I would disagree with the term “to a degree.” The room is more important than the speakers in virtually every case I've ever encountered. I'm not suggesting room treatments are all that important. But the acoustic character of the room - it's dimensions basically - are more important than the speakers or any other part of an audio system. I can get better sound from lesser speakers in an acoustically superior room than I can with better speakers in an acoustically inferior room.

I did some blind testing years ago using two rooms. One was 25' long and 14' wide. By placing the speakers 6 feet from the back and listener 6 feet from the front and along the long walls, the acoustics were outstanding. The other room was 15' square. Neither room had any audiophile treatments.
Both had carpeted floors. The better speakers were B&W Matrix 802 and the lesser speakers were Boston Sub/Sat 6. All but one of the testers preferred the sub/sat 6 in the good room over the B&W in the poor room in a blind test. Yes, they preferred the B&W in the good room over the Boston in the good room. The difference in price between the speakers was pretty dramatic. So was the acoustic presentation produced by the rooms themselves.

One of the reasons movie theaters have good sound is that they are significantly deeper than they are wide.

The listening room itself is #1. Then speakers and then everything else.
JackVa1 posts on December 06, 2007 21:37
I appreciate you information, No_5.

This is all good stuff. I wish I knew what those wild screen speakers were - they looked like masts..completley thin and very cool.

Amazing what guys were working on back then (We all thought Bose 901's were good and like a Corvette, sorta expensive and beyond out reach)
no. 5 posts on December 06, 2007 17:23
JackVa1, post: 338764
Thank you ! I totally enjoyed reading the CR from 1976.

The AVID's were the speakers I bought and now passed to my son. Trust me, they were and are still good speakers no matter what you think of CR. I swear I blind tested them agains a pair of large ADVENTS, a weird speaker that looked like a large white screen, and a big speaker that sat in a corner with the midrange or tweaters actually aimed into the corner of the room (these suckers weighed a ton).
All were pricy.

your welcome.

I have little doubt that your Avid's sound good, and there are other speakers of that era that are still well regarded by many (the Yamaha NS1000 for example). But the fact is, knowledge about how to build a good speaker has advanced, so the number of very good speakers available thirty years ago has been greatly eclipsed by the number available today, and due to the information available to designers today, there are speakers available now that are superior to the best that was available then.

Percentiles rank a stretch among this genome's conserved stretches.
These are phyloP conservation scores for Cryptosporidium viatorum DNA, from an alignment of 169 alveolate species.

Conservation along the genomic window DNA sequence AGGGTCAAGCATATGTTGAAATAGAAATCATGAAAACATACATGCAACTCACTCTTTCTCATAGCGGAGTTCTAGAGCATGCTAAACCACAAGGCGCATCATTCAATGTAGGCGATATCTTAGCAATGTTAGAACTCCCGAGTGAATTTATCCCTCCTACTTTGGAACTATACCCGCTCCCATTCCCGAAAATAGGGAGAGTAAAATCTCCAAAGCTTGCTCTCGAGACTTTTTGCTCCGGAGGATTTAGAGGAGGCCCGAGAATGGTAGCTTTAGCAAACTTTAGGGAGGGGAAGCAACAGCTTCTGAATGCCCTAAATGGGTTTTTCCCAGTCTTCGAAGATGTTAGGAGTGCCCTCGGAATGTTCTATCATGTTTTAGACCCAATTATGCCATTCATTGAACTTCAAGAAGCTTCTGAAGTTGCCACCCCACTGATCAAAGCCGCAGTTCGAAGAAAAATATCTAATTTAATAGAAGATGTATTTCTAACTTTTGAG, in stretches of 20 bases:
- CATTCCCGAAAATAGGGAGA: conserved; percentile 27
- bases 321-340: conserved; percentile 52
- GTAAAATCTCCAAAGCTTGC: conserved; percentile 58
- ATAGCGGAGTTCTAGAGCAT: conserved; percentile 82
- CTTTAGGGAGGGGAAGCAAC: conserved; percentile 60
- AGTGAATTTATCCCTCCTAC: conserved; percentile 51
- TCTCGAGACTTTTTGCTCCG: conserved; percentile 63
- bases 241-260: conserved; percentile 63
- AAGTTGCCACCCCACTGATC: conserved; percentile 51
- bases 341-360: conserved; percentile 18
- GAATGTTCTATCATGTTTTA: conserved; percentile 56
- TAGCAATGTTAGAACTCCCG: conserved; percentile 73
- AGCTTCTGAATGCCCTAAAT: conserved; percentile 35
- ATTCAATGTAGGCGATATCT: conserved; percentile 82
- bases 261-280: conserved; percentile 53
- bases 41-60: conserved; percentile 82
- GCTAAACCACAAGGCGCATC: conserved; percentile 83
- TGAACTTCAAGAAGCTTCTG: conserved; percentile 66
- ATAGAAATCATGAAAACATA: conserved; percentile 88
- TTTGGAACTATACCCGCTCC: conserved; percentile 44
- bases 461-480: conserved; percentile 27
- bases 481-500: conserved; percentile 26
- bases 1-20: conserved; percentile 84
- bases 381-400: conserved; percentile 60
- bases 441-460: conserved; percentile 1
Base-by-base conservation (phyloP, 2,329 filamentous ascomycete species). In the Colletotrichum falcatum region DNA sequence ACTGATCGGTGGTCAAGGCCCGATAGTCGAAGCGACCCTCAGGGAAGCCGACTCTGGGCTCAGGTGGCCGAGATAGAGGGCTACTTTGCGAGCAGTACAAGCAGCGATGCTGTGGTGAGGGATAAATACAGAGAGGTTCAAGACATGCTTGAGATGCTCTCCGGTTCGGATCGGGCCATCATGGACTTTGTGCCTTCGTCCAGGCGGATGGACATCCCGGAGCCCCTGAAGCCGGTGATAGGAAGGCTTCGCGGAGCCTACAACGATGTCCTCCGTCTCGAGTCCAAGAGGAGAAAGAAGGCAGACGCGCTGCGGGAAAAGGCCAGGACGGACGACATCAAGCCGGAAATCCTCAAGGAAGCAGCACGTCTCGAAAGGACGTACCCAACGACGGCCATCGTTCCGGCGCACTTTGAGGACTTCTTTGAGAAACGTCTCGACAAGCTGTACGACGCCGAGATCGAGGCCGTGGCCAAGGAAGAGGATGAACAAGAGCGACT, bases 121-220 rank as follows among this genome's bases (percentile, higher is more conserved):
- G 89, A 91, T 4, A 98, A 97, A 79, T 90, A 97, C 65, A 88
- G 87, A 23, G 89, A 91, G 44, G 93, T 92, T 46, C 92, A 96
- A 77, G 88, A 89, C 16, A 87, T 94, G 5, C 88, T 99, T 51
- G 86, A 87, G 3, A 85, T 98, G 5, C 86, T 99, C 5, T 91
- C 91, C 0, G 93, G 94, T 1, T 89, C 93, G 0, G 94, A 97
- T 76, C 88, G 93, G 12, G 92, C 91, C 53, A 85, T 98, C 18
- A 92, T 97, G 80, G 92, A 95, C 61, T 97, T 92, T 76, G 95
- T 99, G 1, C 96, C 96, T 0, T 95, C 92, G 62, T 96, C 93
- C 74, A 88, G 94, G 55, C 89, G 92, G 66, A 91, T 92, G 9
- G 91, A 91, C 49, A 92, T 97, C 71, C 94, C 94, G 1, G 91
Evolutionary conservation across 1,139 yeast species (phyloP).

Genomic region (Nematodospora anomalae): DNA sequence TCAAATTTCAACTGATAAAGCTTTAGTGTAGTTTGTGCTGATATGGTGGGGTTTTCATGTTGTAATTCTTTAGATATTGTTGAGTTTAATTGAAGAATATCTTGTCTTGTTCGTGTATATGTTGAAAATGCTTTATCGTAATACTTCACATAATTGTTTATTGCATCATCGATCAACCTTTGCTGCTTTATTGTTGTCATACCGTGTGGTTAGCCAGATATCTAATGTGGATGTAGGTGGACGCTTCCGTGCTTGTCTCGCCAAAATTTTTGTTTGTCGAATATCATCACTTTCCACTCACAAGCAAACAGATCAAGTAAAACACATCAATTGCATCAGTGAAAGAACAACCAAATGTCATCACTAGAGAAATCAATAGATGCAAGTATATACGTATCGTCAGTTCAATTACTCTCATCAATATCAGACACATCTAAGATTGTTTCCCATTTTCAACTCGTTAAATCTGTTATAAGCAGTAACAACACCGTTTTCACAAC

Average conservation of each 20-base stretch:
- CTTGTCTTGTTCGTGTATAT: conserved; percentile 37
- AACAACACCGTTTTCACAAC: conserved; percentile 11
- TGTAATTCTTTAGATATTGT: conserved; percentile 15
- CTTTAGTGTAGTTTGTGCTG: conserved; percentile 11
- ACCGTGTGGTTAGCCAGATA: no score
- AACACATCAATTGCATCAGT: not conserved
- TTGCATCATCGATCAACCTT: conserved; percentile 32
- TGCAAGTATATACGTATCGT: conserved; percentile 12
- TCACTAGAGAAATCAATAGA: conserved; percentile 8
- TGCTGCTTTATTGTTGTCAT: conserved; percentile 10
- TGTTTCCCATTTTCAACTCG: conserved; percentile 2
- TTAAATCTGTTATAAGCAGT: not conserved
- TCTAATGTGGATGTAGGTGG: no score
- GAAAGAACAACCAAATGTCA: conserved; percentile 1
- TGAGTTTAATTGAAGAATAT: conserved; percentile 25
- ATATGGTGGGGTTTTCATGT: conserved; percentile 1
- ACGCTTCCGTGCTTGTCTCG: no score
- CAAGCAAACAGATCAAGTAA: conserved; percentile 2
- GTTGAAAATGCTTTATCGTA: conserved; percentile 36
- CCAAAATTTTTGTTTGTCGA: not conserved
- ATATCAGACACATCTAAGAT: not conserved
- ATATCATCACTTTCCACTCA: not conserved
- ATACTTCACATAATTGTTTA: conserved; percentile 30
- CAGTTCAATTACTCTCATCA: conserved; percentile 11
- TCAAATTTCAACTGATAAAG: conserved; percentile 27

davidtwotrees, post: 338769
So, I disagree wholeheartedly that speakers cannot be scored.

The notion is not that speakers cannot be scored, but that to produce a very accurate and reliable score, more is needed than a simple in room RTA measurement and a panel of moderately, or non trained listeners.
mtrycrafts posts on December 06, 2007 15:58
TLS Guy, post: 338569
It is true that the room does affect the perceived sound to a degree, and with far too many speakers to a high degree. .

I bet that when the anechoic chamber FR is compared to the in room FR, there is more than just ‘a degree’ of difference in them. I wonder where that would come from?
JackVa1 posts on December 06, 2007 13:52
davidtwotrees, post: 338769
I used to be a fairly serious wine drinker. The Wine Spectator had a one hundred point scale for any bottle of wine it reviewed. While it wasn't perfect, the numbers said some things pretty clearly to me a wine drinker.
A bottle of wine scoring in the eighties was a solid performer, one scoring in the nineties was something special, and a bottle that scored 98, 99, or the rare 100 was an exceptional bottle of wine that would knock your socks off.

If you start to include price in there, a bottle that scored 85 and cost $400 was a terrible value, while one that scored 85 and cost $12 was an exceptional value.

So, I disagree wholeheartedly that speakers cannot be scored. Yes, there is no perfect review methodology, and there are many variables. But as a consumer, I want the expert to give me his best judgement on a speaker's performance. Then tell me what it cost, and I as an informed consumer can make my personal value determination.

That makes two of us - give me a score and I'll use my ears and wallet (and wife) to select.

We need the governement to…..(J/K)